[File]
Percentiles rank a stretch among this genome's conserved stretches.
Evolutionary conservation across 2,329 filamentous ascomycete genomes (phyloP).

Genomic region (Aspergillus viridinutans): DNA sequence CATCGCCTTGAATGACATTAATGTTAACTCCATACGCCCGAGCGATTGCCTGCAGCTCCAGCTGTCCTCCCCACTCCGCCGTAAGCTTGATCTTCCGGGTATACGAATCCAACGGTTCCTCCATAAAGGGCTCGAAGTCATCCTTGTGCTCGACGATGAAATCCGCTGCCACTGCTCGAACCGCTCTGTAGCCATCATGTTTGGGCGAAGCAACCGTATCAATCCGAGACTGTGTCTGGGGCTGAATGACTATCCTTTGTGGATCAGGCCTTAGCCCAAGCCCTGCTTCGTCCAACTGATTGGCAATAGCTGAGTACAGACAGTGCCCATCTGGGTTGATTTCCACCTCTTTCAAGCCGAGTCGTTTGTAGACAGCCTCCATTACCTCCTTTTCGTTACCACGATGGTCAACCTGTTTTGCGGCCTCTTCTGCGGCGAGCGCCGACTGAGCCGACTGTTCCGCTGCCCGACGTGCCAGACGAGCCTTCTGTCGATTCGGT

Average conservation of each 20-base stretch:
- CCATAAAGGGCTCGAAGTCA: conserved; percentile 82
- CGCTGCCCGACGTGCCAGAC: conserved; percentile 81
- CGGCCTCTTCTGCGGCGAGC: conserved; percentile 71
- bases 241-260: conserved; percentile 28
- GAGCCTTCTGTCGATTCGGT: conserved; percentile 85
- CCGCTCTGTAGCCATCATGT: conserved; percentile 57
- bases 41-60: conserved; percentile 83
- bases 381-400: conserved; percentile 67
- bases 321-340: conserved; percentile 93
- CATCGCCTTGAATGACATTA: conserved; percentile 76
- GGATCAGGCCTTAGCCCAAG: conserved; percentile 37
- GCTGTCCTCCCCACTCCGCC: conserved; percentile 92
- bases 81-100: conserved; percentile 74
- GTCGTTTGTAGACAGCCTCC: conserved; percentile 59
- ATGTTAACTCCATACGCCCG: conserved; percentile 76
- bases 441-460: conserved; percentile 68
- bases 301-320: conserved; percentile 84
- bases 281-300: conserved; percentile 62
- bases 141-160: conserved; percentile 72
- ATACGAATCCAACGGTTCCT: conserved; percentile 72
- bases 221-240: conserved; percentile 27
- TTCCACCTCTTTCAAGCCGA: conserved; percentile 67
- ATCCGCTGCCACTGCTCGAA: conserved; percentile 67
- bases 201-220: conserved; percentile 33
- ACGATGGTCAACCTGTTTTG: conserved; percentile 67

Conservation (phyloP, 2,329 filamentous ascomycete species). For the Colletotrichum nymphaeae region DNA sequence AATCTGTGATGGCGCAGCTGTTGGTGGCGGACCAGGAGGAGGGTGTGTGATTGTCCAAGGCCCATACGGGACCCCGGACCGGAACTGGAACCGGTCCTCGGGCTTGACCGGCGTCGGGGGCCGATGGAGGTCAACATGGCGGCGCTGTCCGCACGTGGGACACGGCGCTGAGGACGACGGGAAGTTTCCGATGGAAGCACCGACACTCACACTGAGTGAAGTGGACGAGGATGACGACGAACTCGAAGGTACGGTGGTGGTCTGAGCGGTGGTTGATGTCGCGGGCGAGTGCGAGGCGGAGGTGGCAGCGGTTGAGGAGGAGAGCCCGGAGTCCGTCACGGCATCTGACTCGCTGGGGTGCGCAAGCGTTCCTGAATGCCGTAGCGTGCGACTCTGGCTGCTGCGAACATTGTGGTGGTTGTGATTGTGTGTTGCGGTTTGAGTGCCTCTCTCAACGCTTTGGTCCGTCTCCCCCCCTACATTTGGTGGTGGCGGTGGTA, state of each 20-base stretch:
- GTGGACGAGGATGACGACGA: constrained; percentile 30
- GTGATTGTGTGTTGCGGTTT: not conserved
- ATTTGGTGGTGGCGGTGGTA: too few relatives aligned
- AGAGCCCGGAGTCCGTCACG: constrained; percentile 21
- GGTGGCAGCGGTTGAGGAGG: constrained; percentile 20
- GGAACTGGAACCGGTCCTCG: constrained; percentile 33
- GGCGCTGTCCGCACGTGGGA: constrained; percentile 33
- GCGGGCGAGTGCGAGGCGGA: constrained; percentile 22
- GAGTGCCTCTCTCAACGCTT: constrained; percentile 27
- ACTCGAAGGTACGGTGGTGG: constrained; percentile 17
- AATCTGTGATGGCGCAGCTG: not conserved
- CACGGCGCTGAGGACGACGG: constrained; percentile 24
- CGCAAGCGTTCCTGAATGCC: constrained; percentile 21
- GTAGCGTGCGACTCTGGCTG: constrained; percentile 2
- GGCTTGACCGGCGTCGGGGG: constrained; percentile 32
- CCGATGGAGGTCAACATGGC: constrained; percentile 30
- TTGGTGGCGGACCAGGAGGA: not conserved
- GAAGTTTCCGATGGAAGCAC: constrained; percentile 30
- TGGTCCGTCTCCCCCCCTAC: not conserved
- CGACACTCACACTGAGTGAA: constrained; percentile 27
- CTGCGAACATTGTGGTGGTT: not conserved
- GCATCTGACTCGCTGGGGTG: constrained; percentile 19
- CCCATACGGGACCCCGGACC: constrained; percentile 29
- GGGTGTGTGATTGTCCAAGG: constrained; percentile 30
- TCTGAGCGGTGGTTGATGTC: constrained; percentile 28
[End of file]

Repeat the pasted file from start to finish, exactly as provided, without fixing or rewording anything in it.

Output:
Percentiles rank a stretch among this genome's conserved stretches.
Evolutionary conservation across 2,329 filamentous ascomycete genomes (phyloP).

Genomic region (Aspergillus viridinutans): DNA sequence CATCGCCTTGAATGACATTAATGTTAACTCCATACGCCCGAGCGATTGCCTGCAGCTCCAGCTGTCCTCCCCACTCCGCCGTAAGCTTGATCTTCCGGGTATACGAATCCAACGGTTCCTCCATAAAGGGCTCGAAGTCATCCTTGTGCTCGACGATGAAATCCGCTGCCACTGCTCGAACCGCTCTGTAGCCATCATGTTTGGGCGAAGCAACCGTATCAATCCGAGACTGTGTCTGGGGCTGAATGACTATCCTTTGTGGATCAGGCCTTAGCCCAAGCCCTGCTTCGTCCAACTGATTGGCAATAGCTGAGTACAGACAGTGCCCATCTGGGTTGATTTCCACCTCTTTCAAGCCGAGTCGTTTGTAGACAGCCTCCATTACCTCCTTTTCGTTACCACGATGGTCAACCTGTTTTGCGGCCTCTTCTGCGGCGAGCGCCGACTGAGCCGACTGTTCCGCTGCCCGACGTGCCAGACGAGCCTTCTGTCGATTCGGT

Average conservation of each 20-base stretch:
- CCATAAAGGGCTCGAAGTCA: conserved; percentile 82
- CGCTGCCCGACGTGCCAGAC: conserved; percentile 81
- CGGCCTCTTCTGCGGCGAGC: conserved; percentile 71
- bases 241-260: conserved; percentile 28
- GAGCCTTCTGTCGATTCGGT: conserved; percentile 85
- CCGCTCTGTAGCCATCATGT: conserved; percentile 57
- bases 41-60: conserved; percentile 83
- bases 381-400: conserved; percentile 67
- bases 321-340: conserved; percentile 93
- CATCGCCTTGAATGACATTA: conserved; percentile 76
- GGATCAGGCCTTAGCCCAAG: conserved; percentile 37
- GCTGTCCTCCCCACTCCGCC: conserved; percentile 92
- bases 81-100: conserved; percentile 74
- GTCGTTTGTAGACAGCCTCC: conserved; percentile 59
- ATGTTAACTCCATACGCCCG: conserved; percentile 76
- bases 441-460: conserved; percentile 68
- bases 301-320: conserved; percentile 84
- bases 281-300: conserved; percentile 62
- bases 141-160: conserved; percentile 72
- ATACGAATCCAACGGTTCCT: conserved; percentile 72
- bases 221-240: conserved; percentile 27
- TTCCACCTCTTTCAAGCCGA: conserved; percentile 67
- ATCCGCTGCCACTGCTCGAA: conserved; percentile 67
- bases 201-220: conserved; percentile 33
- ACGATGGTCAACCTGTTTTG: conserved; percentile 67

Conservation (phyloP, 2,329 filamentous ascomycete species). For the Colletotrichum nymphaeae region DNA sequence AATCTGTGATGGCGCAGCTGTTGGTGGCGGACCAGGAGGAGGGTGTGTGATTGTCCAAGGCCCATACGGGACCCCGGACCGGAACTGGAACCGGTCCTCGGGCTTGACCGGCGTCGGGGGCCGATGGAGGTCAACATGGCGGCGCTGTCCGCACGTGGGACACGGCGCTGAGGACGACGGGAAGTTTCCGATGGAAGCACCGACACTCACACTGAGTGAAGTGGACGAGGATGACGACGAACTCGAAGGTACGGTGGTGGTCTGAGCGGTGGTTGATGTCGCGGGCGAGTGCGAGGCGGAGGTGGCAGCGGTTGAGGAGGAGAGCCCGGAGTCCGTCACGGCATCTGACTCGCTGGGGTGCGCAAGCGTTCCTGAATGCCGTAGCGTGCGACTCTGGCTGCTGCGAACATTGTGGTGGTTGTGATTGTGTGTTGCGGTTTGAGTGCCTCTCTCAACGCTTTGGTCCGTCTCCCCCCCTACATTTGGTGGTGGCGGTGGTA, state of each 20-base stretch:
- GTGGACGAGGATGACGACGA: constrained; percentile 30
- GTGATTGTGTGTTGCGGTTT: not conserved
- ATTTGGTGGTGGCGGTGGTA: too few relatives aligned
- AGAGCCCGGAGTCCGTCACG: constrained; percentile 21
- GGTGGCAGCGGTTGAGGAGG: constrained; percentile 20
- GGAACTGGAACCGGTCCTCG: constrained; percentile 33
- GGCGCTGTCCGCACGTGGGA: constrained; percentile 33
- GCGGGCGAGTGCGAGGCGGA: constrained; percentile 22
- GAGTGCCTCTCTCAACGCTT: constrained; percentile 27
- ACTCGAAGGTACGGTGGTGG: constrained; percentile 17
- AATCTGTGATGGCGCAGCTG: not conserved
- CACGGCGCTGAGGACGACGG: constrained; percentile 24
- CGCAAGCGTTCCTGAATGCC: constrained; percentile 21
- GTAGCGTGCGACTCTGGCTG: constrained; percentile 2
- GGCTTGACCGGCGTCGGGGG: constrained; percentile 32
- CCGATGGAGGTCAACATGGC: constrained; percentile 30
- TTGGTGGCGGACCAGGAGGA: not conserved
- GAAGTTTCCGATGGAAGCAC: constrained; percentile 30
- TGGTCCGTCTCCCCCCCTAC: not conserved
- CGACACTCACACTGAGTGAA: constrained; percentile 27
- CTGCGAACATTGTGGTGGTT: not conserved
- GCATCTGACTCGCTGGGGTG: constrained; percentile 19
- CCCATACGGGACCCCGGACC: constrained; percentile 29
- GGGTGTGTGATTGTCCAAGG: constrained; percentile 30
- TCTGAGCGGTGGTTGATGTC: constrained; percentile 28